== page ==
Thursday, May 17, 2012

Marriage: Facts vs. Emotion

We hear it all the time, and we slap back with examples all the time.

"The Bible says marriage is between one man and one woman." Or "Marriage has been about one man and one woman for (insert number of thousands of years.)"

Which supporters of same sex marriage, certainly including myself, respond to with facts. About the institution of marriage, about the Bible, about anything that makes us feel better. Because that is what it is...we are addressing how we feel about their statement. Because while the things that we are stating are completely true, their truth and the fact (that word again) that they invalidate the argument make absolutely no difference in the mind of the person who made the original statement.

Because their position has, in reality, nothing to do with what the Bible says. Or what the tradition is. Or whether or not the "traditional" view of marriage they espouse is actually less than two hundred years old.

It has to do with emotion. It has to do with how they feel about same sex marriage, not about whether or not it makes logical sense.

They can't bring up a logic argument, at least one not involving religion (logic and religion are a whole separate conversation,) that supports their position. We know it, and deep down most of them know it too.

But what we can't dispute is how they feel. A cartoon I saw this morning had a gay marriage opponent admitting in the final panel that "Gay people are icky." And that is what we are fighting.

Because, if we are going to truly believe in the freedom of personal opinion, we can't tell them that they aren't allowed to feel that way. We can tell them why we feel they are short-sighted, bigoted, insecure, fearful, insular and dozens of other things. We can not tell them they are wrong to have an opinion. We can only disagree with it based on our opinion.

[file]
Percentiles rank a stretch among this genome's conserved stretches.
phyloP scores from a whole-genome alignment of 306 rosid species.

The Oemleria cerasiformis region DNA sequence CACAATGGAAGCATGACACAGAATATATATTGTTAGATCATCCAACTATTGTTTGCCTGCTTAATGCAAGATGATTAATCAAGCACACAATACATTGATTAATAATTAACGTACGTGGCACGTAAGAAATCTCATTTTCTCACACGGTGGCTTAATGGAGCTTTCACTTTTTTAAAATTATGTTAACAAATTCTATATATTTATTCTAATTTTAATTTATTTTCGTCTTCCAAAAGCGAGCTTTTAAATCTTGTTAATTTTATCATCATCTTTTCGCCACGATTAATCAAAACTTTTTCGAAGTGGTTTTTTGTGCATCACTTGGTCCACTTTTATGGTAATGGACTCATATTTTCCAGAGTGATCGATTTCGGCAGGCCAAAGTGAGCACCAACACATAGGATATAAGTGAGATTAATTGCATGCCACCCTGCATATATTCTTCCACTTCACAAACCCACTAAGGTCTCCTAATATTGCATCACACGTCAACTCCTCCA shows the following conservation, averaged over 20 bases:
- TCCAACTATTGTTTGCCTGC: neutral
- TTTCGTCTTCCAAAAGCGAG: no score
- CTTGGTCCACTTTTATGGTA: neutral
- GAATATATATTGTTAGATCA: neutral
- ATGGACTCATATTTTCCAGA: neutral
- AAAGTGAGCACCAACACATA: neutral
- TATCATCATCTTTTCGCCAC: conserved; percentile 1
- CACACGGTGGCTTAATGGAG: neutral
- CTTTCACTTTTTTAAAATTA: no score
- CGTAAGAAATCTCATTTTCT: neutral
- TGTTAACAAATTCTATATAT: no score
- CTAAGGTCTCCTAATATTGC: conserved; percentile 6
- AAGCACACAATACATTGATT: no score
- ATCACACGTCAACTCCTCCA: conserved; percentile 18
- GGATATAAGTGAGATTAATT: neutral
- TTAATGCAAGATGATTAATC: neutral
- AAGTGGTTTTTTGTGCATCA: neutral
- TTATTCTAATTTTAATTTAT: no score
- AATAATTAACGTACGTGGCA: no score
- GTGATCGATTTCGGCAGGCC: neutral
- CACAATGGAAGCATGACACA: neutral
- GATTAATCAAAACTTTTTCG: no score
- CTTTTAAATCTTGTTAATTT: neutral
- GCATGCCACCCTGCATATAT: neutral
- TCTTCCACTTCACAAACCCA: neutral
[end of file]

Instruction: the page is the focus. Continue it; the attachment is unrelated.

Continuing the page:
There are thousands of young people out there who think Tupac is still alive. Thousands of middle aged people who feel the same about Elvis. Thousands who believe that aliens are among us. Millions who think the GOP has the best interests of the people at heart. You will not win a single one of those arguments with facts, and we won't win this one with facts either.

It's emotion. They can deal with the fact that faceless people in California or Massachusetts or Iowa are gay and married and that their position is threatening those couples happiness...because they don't have any personal feelings about those people like they do about the pastor that is nice to their kids or comforted grandma when grandpa died. They don't care about denying happiness to people they don't like or know. (The morality of that when most of them follow a religion that specifically tells them they are, above all, supposed to care about, again, a separate conversation.)

They care about disappointing people they love or admire. And let's face it, most of the older generation are never going to know or care about any gay people.

Except Doogie Howser. Yeah, that one gets to them. (Go Neil!)

They are too isolated. The people they listen to and discuss these things with all think the same way they do. The percentage of the people they knew that are gay either fled their little circles for the edges of the country thirty years ago or are so deep in denial that they punish themselves with self hate and express it outwardly as just plain hate. (Until they get caught in an airport bathroom in Minneapolis.)

Which is not say there isn't hope. Or that there aren't ways to reach them. It is just difficult. And facts will only help after we reach them emotionally enough to get a little bit of doubt in there with all that anger and hostility.

So I'm not saying to leave behind the facts. But remember that it isn't logic you are talking to. It is "Gay people are icky."